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There’ll Be a Hot Time in the Old Town

Something for the weekend.  Hands down the favorite song of the troops during the Spanish-American War was the ragtime hit, written in 1896 by Theodore August Metz, There’ll Be a Hot Time in the Old Time Tonight.  This presented something of a generational music gap as most of the older officers were used to the more sedate melodies of the earlier Nineteenth Century, but most of the men in the ranks and the younger officers were more attuned to ragtime and its syncopated style. 

No doubt some of the older officers thought of this music as sheer noise compared to what they were used to.  I find it amusing that musical generation gaps are nothing new in American military history!

 

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Donald R. McClarey

Cradle Catholic. Active in the pro-life movement since 1973. Father of three and happily married for 35 years. Small town lawyer and amateur historian. Former president of the board of directors of the local crisis pregnancy center for a decade.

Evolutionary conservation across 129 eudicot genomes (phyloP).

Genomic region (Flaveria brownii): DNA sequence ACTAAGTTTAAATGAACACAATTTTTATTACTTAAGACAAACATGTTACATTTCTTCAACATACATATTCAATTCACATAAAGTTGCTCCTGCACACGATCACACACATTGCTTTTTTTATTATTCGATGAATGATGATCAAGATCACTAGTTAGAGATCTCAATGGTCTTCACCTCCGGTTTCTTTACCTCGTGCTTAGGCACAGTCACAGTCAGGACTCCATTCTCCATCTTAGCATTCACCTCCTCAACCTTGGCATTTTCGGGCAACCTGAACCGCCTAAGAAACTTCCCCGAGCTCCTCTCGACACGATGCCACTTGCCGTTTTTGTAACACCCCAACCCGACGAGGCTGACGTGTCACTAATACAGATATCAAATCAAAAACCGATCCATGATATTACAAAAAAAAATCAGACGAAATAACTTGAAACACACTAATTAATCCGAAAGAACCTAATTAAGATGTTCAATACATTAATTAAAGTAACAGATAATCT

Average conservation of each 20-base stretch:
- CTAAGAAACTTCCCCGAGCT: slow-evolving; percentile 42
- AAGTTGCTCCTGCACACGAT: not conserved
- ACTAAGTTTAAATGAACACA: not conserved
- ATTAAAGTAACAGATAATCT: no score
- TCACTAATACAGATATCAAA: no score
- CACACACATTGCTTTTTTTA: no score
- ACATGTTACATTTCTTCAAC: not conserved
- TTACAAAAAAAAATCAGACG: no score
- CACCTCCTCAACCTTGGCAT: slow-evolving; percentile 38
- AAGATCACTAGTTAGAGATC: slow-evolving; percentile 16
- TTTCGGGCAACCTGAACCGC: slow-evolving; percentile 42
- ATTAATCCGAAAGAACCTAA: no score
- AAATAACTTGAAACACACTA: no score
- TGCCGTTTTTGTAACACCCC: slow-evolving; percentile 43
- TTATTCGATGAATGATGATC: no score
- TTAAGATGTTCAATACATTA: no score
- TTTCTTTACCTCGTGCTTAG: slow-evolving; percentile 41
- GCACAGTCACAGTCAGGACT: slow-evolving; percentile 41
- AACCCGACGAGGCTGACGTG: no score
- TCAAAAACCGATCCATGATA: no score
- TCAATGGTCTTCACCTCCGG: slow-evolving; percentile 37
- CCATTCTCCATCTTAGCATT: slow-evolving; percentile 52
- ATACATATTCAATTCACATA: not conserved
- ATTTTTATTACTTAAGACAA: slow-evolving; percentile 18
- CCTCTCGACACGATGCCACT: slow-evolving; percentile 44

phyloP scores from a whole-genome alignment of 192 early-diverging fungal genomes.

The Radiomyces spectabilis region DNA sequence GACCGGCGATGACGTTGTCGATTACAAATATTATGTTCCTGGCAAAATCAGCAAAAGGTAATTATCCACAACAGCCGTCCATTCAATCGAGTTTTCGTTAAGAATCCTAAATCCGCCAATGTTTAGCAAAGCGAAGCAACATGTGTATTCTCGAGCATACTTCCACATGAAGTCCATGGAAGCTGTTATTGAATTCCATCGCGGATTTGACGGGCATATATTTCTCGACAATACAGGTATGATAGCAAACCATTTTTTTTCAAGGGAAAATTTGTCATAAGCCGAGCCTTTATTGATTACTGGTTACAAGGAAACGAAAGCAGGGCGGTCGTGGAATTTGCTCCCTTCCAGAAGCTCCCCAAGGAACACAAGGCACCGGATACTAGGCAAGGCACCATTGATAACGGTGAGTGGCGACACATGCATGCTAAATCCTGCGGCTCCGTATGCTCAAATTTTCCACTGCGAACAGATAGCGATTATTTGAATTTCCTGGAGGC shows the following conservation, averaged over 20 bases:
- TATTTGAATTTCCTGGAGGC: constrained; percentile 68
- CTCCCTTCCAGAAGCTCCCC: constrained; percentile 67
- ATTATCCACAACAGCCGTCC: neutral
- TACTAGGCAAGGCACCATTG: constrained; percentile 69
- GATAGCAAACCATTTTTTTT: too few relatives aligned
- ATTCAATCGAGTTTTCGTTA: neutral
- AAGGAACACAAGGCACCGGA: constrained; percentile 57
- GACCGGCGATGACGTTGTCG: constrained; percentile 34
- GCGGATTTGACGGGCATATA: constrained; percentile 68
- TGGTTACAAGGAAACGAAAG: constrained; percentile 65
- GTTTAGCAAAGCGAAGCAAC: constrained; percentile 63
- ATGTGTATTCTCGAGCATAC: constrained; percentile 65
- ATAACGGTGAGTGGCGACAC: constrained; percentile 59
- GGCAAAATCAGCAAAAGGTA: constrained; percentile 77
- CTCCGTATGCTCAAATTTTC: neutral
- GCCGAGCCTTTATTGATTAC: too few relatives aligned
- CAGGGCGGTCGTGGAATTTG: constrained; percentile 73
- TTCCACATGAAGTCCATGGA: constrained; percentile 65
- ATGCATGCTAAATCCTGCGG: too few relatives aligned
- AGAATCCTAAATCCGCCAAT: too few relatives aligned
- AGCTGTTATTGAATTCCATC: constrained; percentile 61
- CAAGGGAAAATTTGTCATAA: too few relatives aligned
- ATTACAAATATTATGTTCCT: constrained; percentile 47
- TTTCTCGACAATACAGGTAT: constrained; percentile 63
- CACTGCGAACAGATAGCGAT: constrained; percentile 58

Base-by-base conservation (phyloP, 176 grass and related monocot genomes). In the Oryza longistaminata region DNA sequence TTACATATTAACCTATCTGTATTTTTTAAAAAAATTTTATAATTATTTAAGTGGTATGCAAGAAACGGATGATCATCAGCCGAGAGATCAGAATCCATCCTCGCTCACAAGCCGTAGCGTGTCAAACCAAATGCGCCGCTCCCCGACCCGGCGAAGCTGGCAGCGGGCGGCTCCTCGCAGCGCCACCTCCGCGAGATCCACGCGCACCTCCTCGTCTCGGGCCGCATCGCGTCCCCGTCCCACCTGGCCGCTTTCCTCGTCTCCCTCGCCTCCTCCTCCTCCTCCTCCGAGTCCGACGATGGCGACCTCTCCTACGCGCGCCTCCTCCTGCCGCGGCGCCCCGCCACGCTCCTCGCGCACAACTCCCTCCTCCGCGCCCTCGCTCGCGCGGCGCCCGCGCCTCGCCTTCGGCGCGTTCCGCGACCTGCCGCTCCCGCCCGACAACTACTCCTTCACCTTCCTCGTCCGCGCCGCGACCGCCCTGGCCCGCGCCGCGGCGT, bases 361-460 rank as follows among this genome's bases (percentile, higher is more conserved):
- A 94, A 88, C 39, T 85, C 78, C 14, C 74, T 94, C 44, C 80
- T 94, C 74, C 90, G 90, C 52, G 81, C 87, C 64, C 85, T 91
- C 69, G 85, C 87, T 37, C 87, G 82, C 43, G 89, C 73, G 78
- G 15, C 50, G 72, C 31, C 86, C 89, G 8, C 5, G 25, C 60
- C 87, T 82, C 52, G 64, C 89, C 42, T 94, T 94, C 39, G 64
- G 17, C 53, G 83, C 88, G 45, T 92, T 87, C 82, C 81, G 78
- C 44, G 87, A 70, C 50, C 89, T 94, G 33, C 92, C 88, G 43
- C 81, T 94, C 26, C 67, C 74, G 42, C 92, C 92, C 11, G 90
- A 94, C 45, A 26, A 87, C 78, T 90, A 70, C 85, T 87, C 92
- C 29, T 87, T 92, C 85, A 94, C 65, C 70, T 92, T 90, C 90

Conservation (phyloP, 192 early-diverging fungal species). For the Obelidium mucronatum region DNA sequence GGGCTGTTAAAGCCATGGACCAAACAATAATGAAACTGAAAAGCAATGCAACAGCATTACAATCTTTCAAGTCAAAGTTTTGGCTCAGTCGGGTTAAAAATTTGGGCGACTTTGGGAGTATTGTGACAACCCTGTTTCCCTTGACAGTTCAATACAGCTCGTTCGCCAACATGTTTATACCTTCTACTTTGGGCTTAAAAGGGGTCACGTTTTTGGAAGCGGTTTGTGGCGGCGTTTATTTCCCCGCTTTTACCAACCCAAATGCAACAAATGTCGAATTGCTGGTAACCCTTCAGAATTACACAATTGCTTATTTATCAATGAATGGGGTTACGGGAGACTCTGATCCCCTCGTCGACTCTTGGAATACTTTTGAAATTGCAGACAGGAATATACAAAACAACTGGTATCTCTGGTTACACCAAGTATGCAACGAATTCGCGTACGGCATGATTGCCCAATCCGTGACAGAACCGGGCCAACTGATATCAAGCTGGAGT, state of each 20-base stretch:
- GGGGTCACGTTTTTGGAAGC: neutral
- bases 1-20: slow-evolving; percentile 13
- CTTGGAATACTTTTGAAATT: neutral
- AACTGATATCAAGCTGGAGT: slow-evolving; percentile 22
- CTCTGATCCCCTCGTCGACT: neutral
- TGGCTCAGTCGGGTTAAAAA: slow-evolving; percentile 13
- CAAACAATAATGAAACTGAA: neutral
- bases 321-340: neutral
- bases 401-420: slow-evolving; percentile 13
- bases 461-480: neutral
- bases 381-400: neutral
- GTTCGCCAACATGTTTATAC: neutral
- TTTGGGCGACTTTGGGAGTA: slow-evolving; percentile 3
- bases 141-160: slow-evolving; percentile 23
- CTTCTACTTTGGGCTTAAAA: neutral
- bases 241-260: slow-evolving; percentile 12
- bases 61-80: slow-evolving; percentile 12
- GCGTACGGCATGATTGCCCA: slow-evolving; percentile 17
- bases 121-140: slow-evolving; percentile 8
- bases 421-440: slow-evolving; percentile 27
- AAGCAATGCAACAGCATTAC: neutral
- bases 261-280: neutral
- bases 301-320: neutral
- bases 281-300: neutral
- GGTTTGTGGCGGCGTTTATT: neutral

2 Comments

  1. The Fightin’ Texas Aggie Band still does a rendition of this tune, arranged as a military march. It often follows the “Aggie War Hymn”. However, it’s called “Hot Time in Austin” and the lyrics are as follows:

    Late one night, when the teasips were in bed,
    Old Sul Ross took a lantern in the shed.
    The Aggie kicked it over, he winked and then he said,
    “It’ll be a hot time in Austin tonight.”

  2. I have always respected Teddy Roosevelt. Thank you for letting me know why.

    The Aggie War Hymn if indeed inspiring to this former University of Arkansas band member, and no stranger to any Southwest Conference School of the late 40s I can appreciate Big Tex’s humor.

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